Analysis – Carol Altmann
[dropcap style=”font-size: 60px; color: #A02F2F;”] T[/dropcap]he Warrnambool City Council recently went on a short, “fact finding” visit to north Queensland, but the odd thing is that the partners of two councillors were also part of the delegation.
As was reported in the local paper, Councillors Rob Askew, Jacinta Ermacora and Kylie Gaston took a flying visit to Mackay on August 17 and 18 to see progress on an $18 million upgrade of its central shopping strip.
What wasn’t mentioned is that CEO Bruce Anson and Crs Peter Sycopoulis and Peter Hulin were also part of the “fact finding mission”, as were two, less expected attendees: Francis Broekman, who is Cr Ermacora’s husband, and Dulcie Askew, wife of Cr Askew.
From what Bluestone understands, Mr Broekman and Mrs Askew were not just merely helping to carry the luggage, but were active participants in the discussions and behind-the-scenes-briefings with the Mackay Regional Council.
This begs the question, of course, as to who paid the expenses for Mr Broekman and Mrs Askew, including any portion of airfares, accommodation and meals, and what was their official role in the delegation, if any?
We put these questions to the council yesterday (25/8), alongside another question: were the partners of all councillors invited to come along on the “fact finding mission” – even at their own expense – or only some? (We are yet to receive a response.)
[dropcap style=”font-size: 60px; color: #A02F2F;”] P[/dropcap]erhaps Mr Broekman and Mrs Askew were holidaying with their spouses in Queensland at the time of the council’s visit, but that still doesn’t explain why they were included in what was essentially council business.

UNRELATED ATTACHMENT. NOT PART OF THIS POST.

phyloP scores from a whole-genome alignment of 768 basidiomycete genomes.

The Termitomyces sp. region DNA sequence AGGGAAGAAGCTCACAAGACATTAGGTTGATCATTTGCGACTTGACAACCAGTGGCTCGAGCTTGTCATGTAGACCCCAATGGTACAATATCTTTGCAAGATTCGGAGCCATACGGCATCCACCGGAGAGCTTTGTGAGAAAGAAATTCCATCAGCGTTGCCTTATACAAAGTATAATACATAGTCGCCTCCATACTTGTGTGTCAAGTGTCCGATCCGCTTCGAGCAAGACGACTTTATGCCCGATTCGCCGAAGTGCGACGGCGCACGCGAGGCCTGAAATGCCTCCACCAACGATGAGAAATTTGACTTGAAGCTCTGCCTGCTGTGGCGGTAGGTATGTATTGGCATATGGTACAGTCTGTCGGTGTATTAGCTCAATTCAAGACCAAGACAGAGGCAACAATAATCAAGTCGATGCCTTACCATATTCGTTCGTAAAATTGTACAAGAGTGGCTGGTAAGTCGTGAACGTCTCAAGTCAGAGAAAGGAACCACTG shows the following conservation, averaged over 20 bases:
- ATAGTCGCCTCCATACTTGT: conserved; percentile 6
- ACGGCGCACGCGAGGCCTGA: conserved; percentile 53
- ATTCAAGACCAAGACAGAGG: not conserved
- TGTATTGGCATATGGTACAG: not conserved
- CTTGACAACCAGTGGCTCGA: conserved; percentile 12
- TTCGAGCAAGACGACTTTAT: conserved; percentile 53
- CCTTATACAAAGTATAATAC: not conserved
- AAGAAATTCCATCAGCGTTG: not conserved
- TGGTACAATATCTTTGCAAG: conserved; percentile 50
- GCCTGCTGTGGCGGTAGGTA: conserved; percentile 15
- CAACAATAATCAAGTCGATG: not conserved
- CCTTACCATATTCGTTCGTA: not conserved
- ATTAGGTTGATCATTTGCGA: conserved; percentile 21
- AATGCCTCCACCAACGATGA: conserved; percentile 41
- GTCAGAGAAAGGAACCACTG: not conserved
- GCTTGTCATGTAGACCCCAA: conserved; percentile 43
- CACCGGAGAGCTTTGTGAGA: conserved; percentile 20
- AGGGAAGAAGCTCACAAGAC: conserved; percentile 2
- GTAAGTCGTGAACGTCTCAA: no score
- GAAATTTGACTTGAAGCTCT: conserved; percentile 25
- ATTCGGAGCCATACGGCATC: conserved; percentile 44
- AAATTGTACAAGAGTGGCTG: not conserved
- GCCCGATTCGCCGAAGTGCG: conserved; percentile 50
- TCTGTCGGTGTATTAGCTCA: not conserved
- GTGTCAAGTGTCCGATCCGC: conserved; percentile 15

The other nagging issue is just how useful was an eight-person delegation to Mackay toward progressing Warrnambool’s long-awaited revitalisation of Liebig St?
The report in the local paper confirmed that it was not the first time Warrnambool City Council representatives had visited Mackay to see what was happening in this region of 120,000 people that is halfway between Townsville and Rockhampton.
Bluestone has been told some council staff have travelled to the city at least twice in the past three years before this most recent “fact finding mission”.
Why Mackay? Why not save a 5000km round trip and see what is happening in other cities around Victoria like Bendigo, Castlemaine or Geelong?
By the time you add up airfares, food and accommodation for at least six people, travelling to Mackay is surely not the most efficient option.
Meanwhile, back in Liebig St, the silence is deafening – no jackhammers, no shovels, no clusters of busy people in hard hats and safety vests – while we wait to see if the multi-million dollar upgrade will be funded by the State Government.
And while we wait to hear about funding, a few shops are playing musical chairs by relocating to new premises in the same strip – creating an illusion of growth – while more businesses disappear altogether and a record number of shops remain vacant.
At the risk of sounding gloomy, it is only going to get worse before it gets better.
If the revitalisation goes ahead, as it must, businesses already feeling the pinch will have to hold on tight as customers deal with messy roadworks and construction sites.
Some retailers who have gone through a similar street upgrade have suffered a 40 per cent drop in trade. Where were these businesses? Mackay.
Bluestone didn’t have to travel 5000km return to find this out: the details are all there online.
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